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Monday, March 23, 2009
A Message from Yale University President Richard C. Levin
To the Law School Community:
All of us at Yale are delighted with the news that President Barack Obama intends to nominate Harold Hongju Koh, Dean of the Law School, to be the 22nd Legal Adviser of the U.S. Department of State. Throughout his twenty-four years at Yale, Harold Koh has been a leader in the field of international law, and he has been one of the Law School’s most popular teachers. For the past five years, he has served with distinction as Dean. He has demonstrated extraordinary commitment, working tirelessly and effectively on every front. He has brought spirit to every corner of the School, secured resources for its advancement, and pointed it toward 21st century commitments to globalization, public service, closer ties to the profession, and renewal of its faculty and resources. I look forward to a later occasion, after his new appointment is completed, to thank Dean Koh more fully for his outstanding efforts and accomplishments.
To permit Dean Koh to focus on preparation for his important new responsibility, after consultation with a number of senior members of the faculty, I have asked Kate Stith, Lafayette S. Foster Professor of Law, to begin serving immediately as Acting Dean of Yale Law School. Upon Dean Koh’s confirmation, she will continue to serve as Acting Dean until a search process is completed and a successor appointed. Professor Stith is a highly respected scholar, teacher, and colleague both at the Law School and in the broader University. She has a deep knowledge of the operation and administration of the Law School, having served as Deputy Dean of the School for three years during the deanship of Anthony T. Kronman, and on the budget and appointments committees under Dean Koh; she currently serves as chair of the Budget Committee. Professor Stith has also worked closely with me and with the Provost’s Office on a variety of matters. Last year, she chaired the faculty committee that is charged every five years with reviewing all aspects of the School’s operation; that committee delivered its detailed assessment of the ‘state of the School’ just a few months ago. I am delighted and grateful that she is willing now to take on this transitional leadership role at the Law School at such an important moment.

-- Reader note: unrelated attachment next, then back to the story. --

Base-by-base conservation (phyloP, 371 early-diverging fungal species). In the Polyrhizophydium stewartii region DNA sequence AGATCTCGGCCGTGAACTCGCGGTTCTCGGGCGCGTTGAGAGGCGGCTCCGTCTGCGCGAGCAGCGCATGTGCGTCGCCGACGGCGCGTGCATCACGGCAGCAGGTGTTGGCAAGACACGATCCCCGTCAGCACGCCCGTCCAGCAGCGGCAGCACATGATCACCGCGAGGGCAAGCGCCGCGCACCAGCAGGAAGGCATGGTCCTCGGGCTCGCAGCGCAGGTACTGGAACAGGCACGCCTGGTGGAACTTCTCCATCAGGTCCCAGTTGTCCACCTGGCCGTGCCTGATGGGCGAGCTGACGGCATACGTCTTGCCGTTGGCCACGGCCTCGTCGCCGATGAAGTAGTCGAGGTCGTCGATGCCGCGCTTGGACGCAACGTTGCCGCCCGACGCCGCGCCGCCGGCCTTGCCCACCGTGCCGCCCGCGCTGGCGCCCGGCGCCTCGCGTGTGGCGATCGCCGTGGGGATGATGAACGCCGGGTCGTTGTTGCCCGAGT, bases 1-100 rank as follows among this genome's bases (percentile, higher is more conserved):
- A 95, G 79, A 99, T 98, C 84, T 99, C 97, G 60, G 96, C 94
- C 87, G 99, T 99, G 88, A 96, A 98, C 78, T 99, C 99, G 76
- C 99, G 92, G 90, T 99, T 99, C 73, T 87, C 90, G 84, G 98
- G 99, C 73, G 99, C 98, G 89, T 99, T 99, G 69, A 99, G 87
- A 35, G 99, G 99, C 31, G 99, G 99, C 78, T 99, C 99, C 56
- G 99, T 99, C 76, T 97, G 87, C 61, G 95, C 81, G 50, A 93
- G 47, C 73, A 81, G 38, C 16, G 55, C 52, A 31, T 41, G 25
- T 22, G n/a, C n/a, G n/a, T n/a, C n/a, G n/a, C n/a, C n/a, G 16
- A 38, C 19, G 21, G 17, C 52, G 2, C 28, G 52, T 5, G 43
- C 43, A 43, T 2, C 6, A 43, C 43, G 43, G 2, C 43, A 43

Professor Stith teaches and writes in the areas of criminal law and procedure, comparative criminal law, criminal sentencing, federal criminal prosecution, university governance, government ethics, and congressional budget law. The principal author of Fear of Judging: Sentencing Guidelines in the Federal Courts, which was awarded the Certificate of Merit by the American Bar Association, she is a leader in developing the field of sentencing law, which is at the intersection of substantive criminal law, criminal procedure, constitutional law, and comparative criminal law. Her current projects include co-authorship of a textbook on federal criminal law and a textbook on criminal procedure. She is an Advisor to the American Law Institute’s Model Penal Code: Sentencing project, and previously served, by appointment of the Chief Justice of the United States, on the Advisory Committee on the Federal Rules of Criminal Procedure of the U.S. Judicial Conference. She also serves on the board of advisors of several scholarly journals. In 2008 she completed a term of three years as a Fellow of the Whitney Humanities Center, the last two years on the Center’s Executive Committee. She was appointed by the Governor of Connecticut as a member of the Permanent Commission on the Status of Women, is a past president of the Connecticut Bar Foundation, and is the faculty sponsor of the non-partisan Women’s Campaign School at Yale. She is a member of the American Law Institute and the Council on Foreign Relations, and served as a Trustee of Dartmouth College for more than a decade.
Kate Stith came to Yale Law School as an Associate Professor of Law in 1985, after having served as an Assistant United States Attorney in the Southern District of New York, where she prosecuted white-collar and organized crime. She previously was on the staff of the President’s Council of Economic Advisors, a special assistant to the Assistant Attorney General in charge of the Criminal Division of the U.S. Department of Justice in Washington, and a law clerk to Judge Carl McGowan of the United States Court of Appeals for the D.C. Circuit and to Justice Byron R. White of the U.S. Supreme Court. She became Professor of Law in 1991, and the Lafayette S. Foster Professor of Law in 1998. She is a graduate of Dartmouth College, the Kennedy School of Government at Harvard, and Harvard Law School.
I know that the entire Law School community will salute Dean Koh as he prepares to make an important contribution to the nation and the world. And I know that you will join me in welcoming Professor Stith to her new role.